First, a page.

Alison Reid, Director of Gordon Institute of Business Science ("GIBS") Personal and Applied Learning Department, offers the following tips when preparing to engage a mentor: 

  • Once you have thought of some of the areas you would like to be mentored in, what might help is to think of people in your life who may demonstrate competency (in terms of what that means to you) and approach them. If you don’t yet know people who demonstrate these qualities/ competencies, you have at least begun an important process of knowing what to look out for and can start actively asking and keeping an eye out for these people who can best assist you.
  • Take on most of the effort upfront in terms of thinking through what you want to be mentored on, and why. As mentee, you would then approach someone with a request, for example, ‘please could you mentor me on how to successfully network with individuals like you do with your network’ rather than ‘please mentor me’, which then puts pressure on the mentor to work out what this means to you.

  • Try to think of a way to make the relationship mutually beneficial: if you position the relationship in a way that clearly also benefits the mentor, you again make it easy for them to enthusiastically agree to design a mentoring relationship with you, even if they are short on time.

If you, as mentee, spend time thinking about how you would like the relationship to enhance your role and development within your organisation, the relationship will naturally evolve into a gift to both the mentor and mentee. The mentor is not only flattered by your request for mentorship, but also often finds him- or herself challenged to perform optimally to ensure pertinent experience and learning, as well as motivated to seek improvements and gather more information to maintain the relevance of their role as mentor.

A good mentor is one who displays passion when sharing experiences, and empathy when imparting wisdom. The mentor must balance the traditional role of telling and yelling with one of evoking thinking in another person, inviting the mentee to self-reflect and maintain a curious mindset. The mentor’s curiosity means considering the possibility of learning from someone less experienced. That is the gift of mentorship: the mentor’s confidence will mean that, instead of only ever offering his or her preferred solution or advice as the only option, the mentor will encourage independent thinking from the mentee’s point of view. It is important for the mentor to grow the mentee’s ability to find his or her own solution, as anyone is more likely to commit to their own thinking, thus driving accountability.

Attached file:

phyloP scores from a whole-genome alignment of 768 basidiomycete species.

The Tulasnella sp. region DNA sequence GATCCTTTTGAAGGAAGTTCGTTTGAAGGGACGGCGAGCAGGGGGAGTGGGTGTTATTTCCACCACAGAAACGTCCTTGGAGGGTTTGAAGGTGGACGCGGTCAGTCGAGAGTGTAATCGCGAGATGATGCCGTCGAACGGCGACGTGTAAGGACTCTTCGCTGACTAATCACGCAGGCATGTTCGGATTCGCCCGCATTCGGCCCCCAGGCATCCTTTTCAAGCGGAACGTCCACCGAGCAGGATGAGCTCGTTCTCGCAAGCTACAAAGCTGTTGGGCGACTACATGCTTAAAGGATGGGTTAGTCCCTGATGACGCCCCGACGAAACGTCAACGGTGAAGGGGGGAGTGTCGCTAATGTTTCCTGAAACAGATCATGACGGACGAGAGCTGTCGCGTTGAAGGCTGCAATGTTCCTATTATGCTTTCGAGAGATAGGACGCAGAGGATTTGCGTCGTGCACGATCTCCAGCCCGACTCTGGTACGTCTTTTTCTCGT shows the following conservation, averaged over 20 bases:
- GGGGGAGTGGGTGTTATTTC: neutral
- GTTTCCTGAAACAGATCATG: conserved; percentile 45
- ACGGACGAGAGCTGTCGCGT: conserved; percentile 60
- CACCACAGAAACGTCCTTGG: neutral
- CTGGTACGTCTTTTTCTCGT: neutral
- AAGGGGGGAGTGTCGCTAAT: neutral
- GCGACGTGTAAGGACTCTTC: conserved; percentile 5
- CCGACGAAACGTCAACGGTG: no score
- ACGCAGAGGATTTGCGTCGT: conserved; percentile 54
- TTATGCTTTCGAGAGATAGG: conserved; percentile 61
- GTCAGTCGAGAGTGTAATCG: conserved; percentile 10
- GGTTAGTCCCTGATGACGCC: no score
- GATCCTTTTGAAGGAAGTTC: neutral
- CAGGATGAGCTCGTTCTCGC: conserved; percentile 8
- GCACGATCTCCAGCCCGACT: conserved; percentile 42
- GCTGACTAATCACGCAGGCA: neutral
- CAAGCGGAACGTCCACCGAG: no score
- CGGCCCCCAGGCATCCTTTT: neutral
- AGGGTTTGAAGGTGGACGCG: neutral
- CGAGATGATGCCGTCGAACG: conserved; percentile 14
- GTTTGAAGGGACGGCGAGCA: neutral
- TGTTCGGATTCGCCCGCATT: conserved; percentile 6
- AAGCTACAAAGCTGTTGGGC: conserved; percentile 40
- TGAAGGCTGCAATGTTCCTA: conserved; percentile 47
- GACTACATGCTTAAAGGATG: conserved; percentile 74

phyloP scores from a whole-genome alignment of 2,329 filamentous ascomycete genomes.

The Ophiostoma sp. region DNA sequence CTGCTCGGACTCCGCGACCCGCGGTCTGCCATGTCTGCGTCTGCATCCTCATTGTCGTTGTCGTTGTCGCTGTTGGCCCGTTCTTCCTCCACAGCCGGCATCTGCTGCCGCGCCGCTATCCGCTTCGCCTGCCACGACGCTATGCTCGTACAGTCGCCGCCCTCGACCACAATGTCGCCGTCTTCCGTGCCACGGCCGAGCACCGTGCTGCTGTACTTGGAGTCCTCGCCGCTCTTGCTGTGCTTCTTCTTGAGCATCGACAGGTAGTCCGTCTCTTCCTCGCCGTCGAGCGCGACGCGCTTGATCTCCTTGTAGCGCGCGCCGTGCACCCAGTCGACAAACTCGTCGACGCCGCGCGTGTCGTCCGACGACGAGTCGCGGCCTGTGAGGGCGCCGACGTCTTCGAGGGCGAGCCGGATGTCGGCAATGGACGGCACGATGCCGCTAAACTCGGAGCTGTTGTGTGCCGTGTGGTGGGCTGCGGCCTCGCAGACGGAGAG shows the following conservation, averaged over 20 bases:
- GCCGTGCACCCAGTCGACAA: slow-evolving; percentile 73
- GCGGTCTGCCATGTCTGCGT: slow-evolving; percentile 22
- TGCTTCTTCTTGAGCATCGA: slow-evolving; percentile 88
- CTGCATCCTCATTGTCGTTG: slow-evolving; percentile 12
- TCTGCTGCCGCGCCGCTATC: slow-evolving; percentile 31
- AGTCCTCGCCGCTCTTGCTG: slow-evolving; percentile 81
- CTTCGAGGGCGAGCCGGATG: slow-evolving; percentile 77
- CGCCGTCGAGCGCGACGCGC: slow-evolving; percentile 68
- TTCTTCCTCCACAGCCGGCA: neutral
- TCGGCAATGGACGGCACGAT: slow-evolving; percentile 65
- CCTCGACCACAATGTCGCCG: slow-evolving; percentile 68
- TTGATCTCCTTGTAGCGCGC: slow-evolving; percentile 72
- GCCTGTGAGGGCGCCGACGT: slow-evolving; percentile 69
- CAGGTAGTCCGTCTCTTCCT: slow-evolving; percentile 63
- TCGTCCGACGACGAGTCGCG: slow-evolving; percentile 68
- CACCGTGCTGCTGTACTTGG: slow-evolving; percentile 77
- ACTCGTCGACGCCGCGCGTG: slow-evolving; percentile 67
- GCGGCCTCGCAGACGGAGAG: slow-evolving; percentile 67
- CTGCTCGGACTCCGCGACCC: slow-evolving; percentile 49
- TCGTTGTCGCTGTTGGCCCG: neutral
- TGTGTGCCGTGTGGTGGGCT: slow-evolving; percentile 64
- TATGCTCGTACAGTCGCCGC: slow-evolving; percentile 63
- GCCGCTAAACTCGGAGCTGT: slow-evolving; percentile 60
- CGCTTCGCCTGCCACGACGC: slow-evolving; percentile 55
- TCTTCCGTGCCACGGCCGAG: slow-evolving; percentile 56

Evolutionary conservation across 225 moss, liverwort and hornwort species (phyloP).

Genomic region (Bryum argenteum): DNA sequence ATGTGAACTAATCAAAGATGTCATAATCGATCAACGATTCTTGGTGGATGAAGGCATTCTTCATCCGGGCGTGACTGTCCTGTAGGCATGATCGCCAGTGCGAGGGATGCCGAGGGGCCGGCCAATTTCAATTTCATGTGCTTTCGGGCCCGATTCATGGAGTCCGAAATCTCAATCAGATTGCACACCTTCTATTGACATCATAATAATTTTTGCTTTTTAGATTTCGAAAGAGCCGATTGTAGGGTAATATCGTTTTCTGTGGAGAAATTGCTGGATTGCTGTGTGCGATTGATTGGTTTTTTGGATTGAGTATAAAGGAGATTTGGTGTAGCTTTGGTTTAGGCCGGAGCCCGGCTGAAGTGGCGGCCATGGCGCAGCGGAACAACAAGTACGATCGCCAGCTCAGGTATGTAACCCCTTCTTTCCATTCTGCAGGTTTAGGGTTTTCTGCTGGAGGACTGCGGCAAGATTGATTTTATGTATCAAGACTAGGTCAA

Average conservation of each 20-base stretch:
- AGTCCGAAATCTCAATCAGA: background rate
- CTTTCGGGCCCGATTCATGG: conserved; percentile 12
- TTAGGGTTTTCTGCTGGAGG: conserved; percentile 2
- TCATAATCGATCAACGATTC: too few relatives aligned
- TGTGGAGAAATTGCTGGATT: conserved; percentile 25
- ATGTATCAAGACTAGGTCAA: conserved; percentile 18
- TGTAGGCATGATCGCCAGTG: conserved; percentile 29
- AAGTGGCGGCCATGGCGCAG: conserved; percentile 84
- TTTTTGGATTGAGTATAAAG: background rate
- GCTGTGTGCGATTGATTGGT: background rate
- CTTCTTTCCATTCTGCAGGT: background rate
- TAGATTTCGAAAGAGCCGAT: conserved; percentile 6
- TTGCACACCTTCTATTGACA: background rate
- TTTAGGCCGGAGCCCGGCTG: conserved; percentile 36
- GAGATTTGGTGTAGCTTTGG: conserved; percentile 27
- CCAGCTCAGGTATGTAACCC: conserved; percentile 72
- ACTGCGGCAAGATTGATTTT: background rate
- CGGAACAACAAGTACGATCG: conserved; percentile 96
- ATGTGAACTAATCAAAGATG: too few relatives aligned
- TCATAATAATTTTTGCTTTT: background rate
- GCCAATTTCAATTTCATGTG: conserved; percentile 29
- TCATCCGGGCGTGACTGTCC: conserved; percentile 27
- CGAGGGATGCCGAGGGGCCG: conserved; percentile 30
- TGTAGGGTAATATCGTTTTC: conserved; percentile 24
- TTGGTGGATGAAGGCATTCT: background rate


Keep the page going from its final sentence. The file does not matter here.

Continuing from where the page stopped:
A frequent conundrum – considering a mentor but finding it difficult to choose? Too often we assume that the role of mentor is exclusive and cannot be shared; that when selecting a mentor, we should consider it an opportunity to flatter a significant stakeholder. In my very first job, I recall asking my director to be my mentor, as if I was asking someone on a date. Blushing with embarrassment, it was evident from the very beginning that I felt completely intimidated and pursued the relationship only because it was deemed the right thing to do. But I had given no thought to the actual pearls of wisdom I wanted to eject from her power bank. Her influence on my career meant that I did not want to be vulnerable; it was impossible for me to ask the necessary questions and gain the necessary learning, purely because of her stake in my career. Naturally, nothing came of the relationship and I was left with only the memory of rejection. What had gone wrong?

As a mentee, it is important to remember that you will be witnessed; to harvest the best learning, you need to be authentic (yes, that word), revealing your uncertainties and insecurities with the ambition of gaining knowledge.

It is therefore important to consider the following:

  • You can have more than one mentor; in fact, it is encouraged. Having several mentors means leveraging their unique areas of expertise to develop you own diverse library of acumen.
  • They may be a witness, but that does not make you judge; remember to maintain an open mind. It can be equally intimidating for the mentor as they strive to showcase only the best version of themselves.

  • A mentorship partnership is not a marriage. Write down why you selected your mentor in the first place and ensure you cultivate all you can to grow that specific gap in your knowledge bank; then move on, seeking different perspectives and developing fresh skills.

Whether you are well-positioned as mentor or mentee within your organisation, embrace the opportunity. It is a gift of learning for both.

Find out more at: www.gibs.co.za/mentoring2018